Krystsina Tsimanouskaya, an Olympic sprinter from Belarus, lit a fuse over the weekend when she criticized her coaches for their decisions regarding the Olympic team. For instance, for their last-minute decision to assign her to a 4X400 relay, a race she’s never run. For her criticism, she was banned by her coaches from competing in her own event, the 200 meters.

After a tense weekend, Tsimanouskaya’s team officials ordered her to fly home from Tokyo to Belarus. They forced her to the airport, but Japanese security prevented her from being taken aboard a plane home.

The officials “made it clear that, upon return home, I would definitely face some form of punishment,” Tsimanouskaya told the Associated Press in a videocall from Tokyo on Tuesday. “There were also thinly disguised hints that more would await me.”

In Belarus, criticism of the government has suffered a massive crackdown recently. Protesters decrying the recent election, which many believe was rigged, were arrested en mass–over 35,000 people. Many deaths were reported by other protesters, but the Belarus government claims there were none. Independent and opposition media have been suppressed.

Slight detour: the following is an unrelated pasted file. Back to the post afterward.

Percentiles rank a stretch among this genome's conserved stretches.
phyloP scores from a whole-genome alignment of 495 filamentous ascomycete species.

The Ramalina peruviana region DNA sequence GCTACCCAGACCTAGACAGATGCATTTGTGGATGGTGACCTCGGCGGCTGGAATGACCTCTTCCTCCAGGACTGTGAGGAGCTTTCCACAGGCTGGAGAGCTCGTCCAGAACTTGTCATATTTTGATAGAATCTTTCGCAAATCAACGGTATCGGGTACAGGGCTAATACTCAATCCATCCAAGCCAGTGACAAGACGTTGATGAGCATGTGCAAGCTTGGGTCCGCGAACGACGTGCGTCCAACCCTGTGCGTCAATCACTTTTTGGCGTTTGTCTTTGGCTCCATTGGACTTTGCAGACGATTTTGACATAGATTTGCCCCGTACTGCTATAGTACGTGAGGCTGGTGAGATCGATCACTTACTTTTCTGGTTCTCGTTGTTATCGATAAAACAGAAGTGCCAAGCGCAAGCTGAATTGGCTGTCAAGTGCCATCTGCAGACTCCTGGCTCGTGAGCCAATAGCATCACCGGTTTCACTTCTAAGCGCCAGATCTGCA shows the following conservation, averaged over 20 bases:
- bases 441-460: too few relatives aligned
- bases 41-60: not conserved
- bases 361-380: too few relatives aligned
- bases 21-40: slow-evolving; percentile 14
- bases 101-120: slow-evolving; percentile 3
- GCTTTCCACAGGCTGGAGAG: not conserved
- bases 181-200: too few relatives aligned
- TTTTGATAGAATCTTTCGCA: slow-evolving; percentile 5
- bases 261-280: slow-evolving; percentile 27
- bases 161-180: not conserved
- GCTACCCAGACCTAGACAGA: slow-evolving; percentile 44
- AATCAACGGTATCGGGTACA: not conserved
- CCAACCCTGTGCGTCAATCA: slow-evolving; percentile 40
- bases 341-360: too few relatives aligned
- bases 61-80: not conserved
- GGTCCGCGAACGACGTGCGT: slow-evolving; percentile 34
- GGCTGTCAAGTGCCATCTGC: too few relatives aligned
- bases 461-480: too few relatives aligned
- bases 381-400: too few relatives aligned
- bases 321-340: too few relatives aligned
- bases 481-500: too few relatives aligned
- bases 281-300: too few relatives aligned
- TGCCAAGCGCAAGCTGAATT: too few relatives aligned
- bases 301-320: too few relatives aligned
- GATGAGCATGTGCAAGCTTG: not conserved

Press reached Dzmitry Dauhalionak, the head of Belarus’ delegation at the Tokyo Olympics, by phone but declined to comment.

On Wednesday, August 4, Krystsina Tsimanouskaya landed in Warsaw, Poland, on a humanitarian visa. She continues to insist that she would not be safe to return to her own country. Her husband, Arseni Zdanevich, was also able to leave the country. He is in Ukraine currently, and will soon join Tsimanouskaya in Poland when his own visa comes through. The couple is still worried about their families in Belarus.

Two other Belarus athletes, following the commotion, have also announced their intentions to remain abroad, including heptathlete Yana Maksimava and her husband. The International Olympic Committee is looking into the industry and may sanction Belarus in whole or in part.

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